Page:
*Cuts down investment in international countries
15 December 2018, Houston — Oil major, Chevron has released its budget for 2019, where budgeted amounts showed it would spend more investing in the U.S growing shale industry while cutting down spending in other countries.
Its planned 2019 capital and exploratory expenditures showed that out of the total $17.3 billion budgeted to be spent on upstream activities, the firm would spend a chunk of $7.6 billion in the U.S upstream and just $9.7 billion in other international upstream.
Chevron is one of the largest integrated energy companies in the world, with operations in 180 countries. As a vertically integrated corporation, Chevron operates across the entire supply chain – from exploration and production to refining, marketing, and transportation of petroleum products.
It plans to spend just $2.5 billion in the downstream sector- $1.5 for the U.S alone, while other countries’ downstream would have to jostle for a meager $1 billion.
In the upstream business, Chevron forecasted approximately $10.4 billion to sustain and grow currently producing assets, including $3.6 billion for the Permian and $1.6 billion for other shale and tight investments.
Approximately $5.1 billion of the upstream program is planned for major capital projects underway, including $4.3 billion associated with the Future Growth Project at the Tengiz field in Kazakhstan.
Global exploration funding is expected to be about $1.3 billion.
It said the remaining upstream spend will be for early-stage projects supporting potential future developments.
Approximately $2.5 billion of planned capital spending is associated with the company’s downstream businesses that refine, market, and transport fuels, and manufacture and distribute lubricants, additives, and petrochemicals, according to the budget.
“Our 2019 budget supports a robust portfolio of upstream and downstream investments, highlighted by our world-class Permian Basin position, additional shale and tight development in other basins and our major capital project at TCO in Kazakhstan,” said Chairman and CEO Michael K. Wirth. “Our investments are anchored in high-return short-cycle projects, with more than two-thirds of spend projected to realize cash flow within two years.”
Mr. Wirth continued, “We expect to continue to deliver steady production growth, enabling continued free cash flow that underpins our strong dividend and shares repurchase program.”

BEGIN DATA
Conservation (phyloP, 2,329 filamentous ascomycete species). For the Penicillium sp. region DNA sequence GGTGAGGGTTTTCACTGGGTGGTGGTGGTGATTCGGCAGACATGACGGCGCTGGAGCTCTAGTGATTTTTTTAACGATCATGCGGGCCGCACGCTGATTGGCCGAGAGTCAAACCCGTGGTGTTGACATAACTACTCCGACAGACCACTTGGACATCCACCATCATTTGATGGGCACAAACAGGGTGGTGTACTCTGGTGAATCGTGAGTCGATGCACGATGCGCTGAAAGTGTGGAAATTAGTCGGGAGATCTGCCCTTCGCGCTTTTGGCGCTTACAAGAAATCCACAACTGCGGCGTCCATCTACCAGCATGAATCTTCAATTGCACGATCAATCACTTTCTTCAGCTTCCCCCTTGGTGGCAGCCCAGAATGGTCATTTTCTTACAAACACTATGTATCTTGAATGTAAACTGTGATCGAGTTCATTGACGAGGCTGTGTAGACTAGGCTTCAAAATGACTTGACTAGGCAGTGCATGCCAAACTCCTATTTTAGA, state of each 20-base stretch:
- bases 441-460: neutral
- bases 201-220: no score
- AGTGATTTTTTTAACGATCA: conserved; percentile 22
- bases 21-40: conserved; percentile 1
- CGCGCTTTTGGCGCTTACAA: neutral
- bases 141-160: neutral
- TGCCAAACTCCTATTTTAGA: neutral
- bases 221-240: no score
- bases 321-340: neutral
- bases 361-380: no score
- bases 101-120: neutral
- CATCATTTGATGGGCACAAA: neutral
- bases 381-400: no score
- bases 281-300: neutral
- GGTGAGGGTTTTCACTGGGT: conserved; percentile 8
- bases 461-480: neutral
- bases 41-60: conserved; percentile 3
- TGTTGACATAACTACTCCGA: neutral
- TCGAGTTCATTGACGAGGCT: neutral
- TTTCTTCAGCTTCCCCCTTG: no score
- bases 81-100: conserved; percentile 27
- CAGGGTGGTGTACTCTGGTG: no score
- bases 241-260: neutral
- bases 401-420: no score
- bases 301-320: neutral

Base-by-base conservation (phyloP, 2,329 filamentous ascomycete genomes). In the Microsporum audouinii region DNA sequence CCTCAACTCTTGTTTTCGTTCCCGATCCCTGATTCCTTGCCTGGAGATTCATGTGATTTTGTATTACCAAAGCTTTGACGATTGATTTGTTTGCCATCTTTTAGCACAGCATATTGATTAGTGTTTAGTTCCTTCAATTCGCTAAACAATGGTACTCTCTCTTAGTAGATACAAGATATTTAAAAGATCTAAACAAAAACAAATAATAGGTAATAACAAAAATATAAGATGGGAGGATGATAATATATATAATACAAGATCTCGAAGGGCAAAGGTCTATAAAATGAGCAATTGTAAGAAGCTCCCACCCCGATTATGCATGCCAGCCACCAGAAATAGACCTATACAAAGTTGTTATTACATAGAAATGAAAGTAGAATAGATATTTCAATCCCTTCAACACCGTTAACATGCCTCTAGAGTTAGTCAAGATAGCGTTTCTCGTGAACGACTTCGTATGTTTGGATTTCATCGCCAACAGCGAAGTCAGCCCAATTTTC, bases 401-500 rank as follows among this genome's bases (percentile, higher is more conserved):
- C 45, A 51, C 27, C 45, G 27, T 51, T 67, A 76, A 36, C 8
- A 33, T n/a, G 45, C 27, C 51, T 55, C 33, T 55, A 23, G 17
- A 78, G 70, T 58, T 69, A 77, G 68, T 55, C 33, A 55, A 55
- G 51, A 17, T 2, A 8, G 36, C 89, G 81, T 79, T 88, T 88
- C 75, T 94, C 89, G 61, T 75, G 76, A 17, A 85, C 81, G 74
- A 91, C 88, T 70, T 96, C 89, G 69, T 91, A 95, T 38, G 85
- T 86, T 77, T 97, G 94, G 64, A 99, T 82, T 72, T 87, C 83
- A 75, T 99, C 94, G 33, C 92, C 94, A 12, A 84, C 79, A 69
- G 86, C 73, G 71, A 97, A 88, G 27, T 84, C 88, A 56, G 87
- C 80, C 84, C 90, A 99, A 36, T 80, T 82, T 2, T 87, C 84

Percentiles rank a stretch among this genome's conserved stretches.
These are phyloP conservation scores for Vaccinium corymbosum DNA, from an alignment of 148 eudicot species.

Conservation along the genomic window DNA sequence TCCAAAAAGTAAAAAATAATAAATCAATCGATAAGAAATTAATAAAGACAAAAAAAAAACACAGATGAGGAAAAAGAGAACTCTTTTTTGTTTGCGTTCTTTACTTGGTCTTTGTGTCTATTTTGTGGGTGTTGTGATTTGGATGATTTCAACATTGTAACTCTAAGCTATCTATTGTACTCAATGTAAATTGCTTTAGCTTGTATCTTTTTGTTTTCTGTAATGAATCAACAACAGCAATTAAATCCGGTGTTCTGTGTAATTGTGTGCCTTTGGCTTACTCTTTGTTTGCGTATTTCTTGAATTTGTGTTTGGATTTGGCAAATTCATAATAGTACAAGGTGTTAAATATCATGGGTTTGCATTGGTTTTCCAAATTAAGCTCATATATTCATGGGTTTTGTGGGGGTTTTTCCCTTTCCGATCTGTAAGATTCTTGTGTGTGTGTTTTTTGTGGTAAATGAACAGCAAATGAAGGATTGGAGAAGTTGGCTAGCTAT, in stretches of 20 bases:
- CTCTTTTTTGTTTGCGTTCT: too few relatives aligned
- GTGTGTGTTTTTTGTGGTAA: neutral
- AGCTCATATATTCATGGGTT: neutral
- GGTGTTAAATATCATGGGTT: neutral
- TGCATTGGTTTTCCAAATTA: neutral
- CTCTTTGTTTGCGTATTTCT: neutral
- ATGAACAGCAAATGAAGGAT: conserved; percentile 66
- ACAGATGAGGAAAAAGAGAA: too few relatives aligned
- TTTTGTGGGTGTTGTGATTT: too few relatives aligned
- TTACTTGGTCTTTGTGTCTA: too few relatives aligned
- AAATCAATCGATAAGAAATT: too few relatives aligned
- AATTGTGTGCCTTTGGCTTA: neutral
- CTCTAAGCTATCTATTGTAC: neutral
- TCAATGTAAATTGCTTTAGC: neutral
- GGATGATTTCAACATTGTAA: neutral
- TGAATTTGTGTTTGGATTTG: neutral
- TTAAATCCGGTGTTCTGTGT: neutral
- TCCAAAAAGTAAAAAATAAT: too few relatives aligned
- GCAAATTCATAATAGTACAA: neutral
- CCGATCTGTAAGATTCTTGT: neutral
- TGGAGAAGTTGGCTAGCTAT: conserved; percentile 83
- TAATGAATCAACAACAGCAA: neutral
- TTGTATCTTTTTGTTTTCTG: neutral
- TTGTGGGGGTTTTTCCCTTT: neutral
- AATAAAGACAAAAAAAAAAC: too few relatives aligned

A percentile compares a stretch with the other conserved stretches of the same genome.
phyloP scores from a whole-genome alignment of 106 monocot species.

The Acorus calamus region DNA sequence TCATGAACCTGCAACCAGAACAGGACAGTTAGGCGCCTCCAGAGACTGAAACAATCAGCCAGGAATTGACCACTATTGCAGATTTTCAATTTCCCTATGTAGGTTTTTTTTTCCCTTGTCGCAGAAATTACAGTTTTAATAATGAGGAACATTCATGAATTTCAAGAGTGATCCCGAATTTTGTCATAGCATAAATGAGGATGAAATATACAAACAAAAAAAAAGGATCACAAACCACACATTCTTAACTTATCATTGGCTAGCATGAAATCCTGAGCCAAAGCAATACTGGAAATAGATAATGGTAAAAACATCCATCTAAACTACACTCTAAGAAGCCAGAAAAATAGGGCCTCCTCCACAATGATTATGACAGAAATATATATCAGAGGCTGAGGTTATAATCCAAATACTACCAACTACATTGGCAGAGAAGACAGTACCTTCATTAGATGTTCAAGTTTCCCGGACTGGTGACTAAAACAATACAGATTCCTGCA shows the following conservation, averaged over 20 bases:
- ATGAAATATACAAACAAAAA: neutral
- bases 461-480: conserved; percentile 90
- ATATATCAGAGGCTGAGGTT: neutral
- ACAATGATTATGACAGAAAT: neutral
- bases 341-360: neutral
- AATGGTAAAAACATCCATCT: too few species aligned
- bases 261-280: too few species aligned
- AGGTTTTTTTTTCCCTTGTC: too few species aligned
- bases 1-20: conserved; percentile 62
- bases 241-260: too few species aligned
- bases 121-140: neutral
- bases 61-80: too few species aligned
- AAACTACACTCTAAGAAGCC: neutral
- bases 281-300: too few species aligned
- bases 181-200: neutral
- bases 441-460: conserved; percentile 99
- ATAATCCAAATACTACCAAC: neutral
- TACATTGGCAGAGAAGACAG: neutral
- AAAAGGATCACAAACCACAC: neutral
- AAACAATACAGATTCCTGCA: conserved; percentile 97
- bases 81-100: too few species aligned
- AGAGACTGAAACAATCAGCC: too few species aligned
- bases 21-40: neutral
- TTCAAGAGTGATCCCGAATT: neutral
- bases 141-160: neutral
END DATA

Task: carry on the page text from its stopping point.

The U.S shale industry has grown to become one of the largest in recent times.
Due to the shale boom, the United States now plans to construct three new oil pipelines in 2019- to be completed between August and December.
When completed, this would bring the number of pipelines added by the U.S to four in the space of two years.
The United States has the largest network of energy pipelines in the world, with more than 2.4 million miles of pipe. The network of crude oil pipelines in the U.S. is extensive. There are approximately 72,000 miles of crude oil lines in the U.S. that connect regional markets, according to Pipeline 101.
U.S. crude oil production grew by almost 25 percent this year to 11.7 million barrels per day, b/d.
In November, the Energy Information Administration, EIA said the U.S. crude oil output is expected to hit a record 7.94 million b/d in December.
By the end of 2019, total U.S. oil production, including natural gas liquids used in the petrochemical industry, is expected to rise to 17.4 million barrels a day, with output above 12 million bpd within the first half of 2019, according to EIA.
If the country’s production grows at the anticipated number, American net imports of petroleum will fall in December 2019 to 320,000 barrels a day, the lowest since 1949, calculations by Bloomberg showed.
This will make the U.S. a net oil exporter for the first time in nearly 75 years.
The U.S. shale companies are said to have drilled 114,000 oil wells in the Permian basin of West Texas and part of New Mexico in less than a decade, by which forecasts say many of them would turn a profit even with crude prices as low as $30 a barrel.
The U.S. has now joined Russia and Saudi Arabia as the highest crude oil producers in the world. And with the U.S already flooding the market, prices of crude oil will be expected to still slide backward.
While OPEC and Russia need higher oil prices, the U.S shale companies have been forced to cut costs and can survive and make profits even with oil at $30b/b.